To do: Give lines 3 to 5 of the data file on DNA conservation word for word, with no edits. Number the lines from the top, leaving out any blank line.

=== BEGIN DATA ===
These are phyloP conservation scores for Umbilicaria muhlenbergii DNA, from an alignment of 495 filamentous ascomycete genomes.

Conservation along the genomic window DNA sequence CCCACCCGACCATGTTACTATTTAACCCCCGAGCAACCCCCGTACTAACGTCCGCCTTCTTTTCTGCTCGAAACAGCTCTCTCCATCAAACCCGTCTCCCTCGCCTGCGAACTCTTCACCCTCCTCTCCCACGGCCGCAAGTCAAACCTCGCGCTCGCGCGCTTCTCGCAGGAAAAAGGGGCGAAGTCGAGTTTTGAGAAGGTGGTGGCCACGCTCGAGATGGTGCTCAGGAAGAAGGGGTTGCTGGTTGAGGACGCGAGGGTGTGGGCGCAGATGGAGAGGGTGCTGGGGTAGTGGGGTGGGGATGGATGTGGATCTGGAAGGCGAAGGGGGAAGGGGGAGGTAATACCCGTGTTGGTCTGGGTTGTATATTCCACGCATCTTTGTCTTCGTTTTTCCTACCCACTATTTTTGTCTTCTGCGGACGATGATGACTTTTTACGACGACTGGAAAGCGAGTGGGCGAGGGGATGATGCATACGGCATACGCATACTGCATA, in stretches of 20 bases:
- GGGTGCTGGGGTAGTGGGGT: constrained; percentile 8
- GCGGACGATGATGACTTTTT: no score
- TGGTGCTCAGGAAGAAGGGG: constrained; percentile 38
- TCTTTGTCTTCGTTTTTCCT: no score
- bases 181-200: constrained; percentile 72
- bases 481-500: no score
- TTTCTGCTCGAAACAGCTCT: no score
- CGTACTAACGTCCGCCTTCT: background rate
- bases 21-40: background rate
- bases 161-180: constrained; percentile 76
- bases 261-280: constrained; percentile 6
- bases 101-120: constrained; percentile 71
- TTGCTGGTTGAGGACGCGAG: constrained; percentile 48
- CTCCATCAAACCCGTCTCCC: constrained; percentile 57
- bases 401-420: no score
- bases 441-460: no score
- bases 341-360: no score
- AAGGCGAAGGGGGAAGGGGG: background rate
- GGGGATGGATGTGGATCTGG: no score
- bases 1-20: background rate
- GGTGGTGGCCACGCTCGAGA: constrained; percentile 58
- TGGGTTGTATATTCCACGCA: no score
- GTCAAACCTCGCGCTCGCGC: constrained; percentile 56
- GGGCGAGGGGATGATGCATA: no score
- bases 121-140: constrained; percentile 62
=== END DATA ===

- GGGTGCTGGGGTAGTGGGGT: constrained; percentile 8
- GCGGACGATGATGACTTTTT: no score
- TGGTGCTCAGGAAGAAGGGG: constrained; percentile 38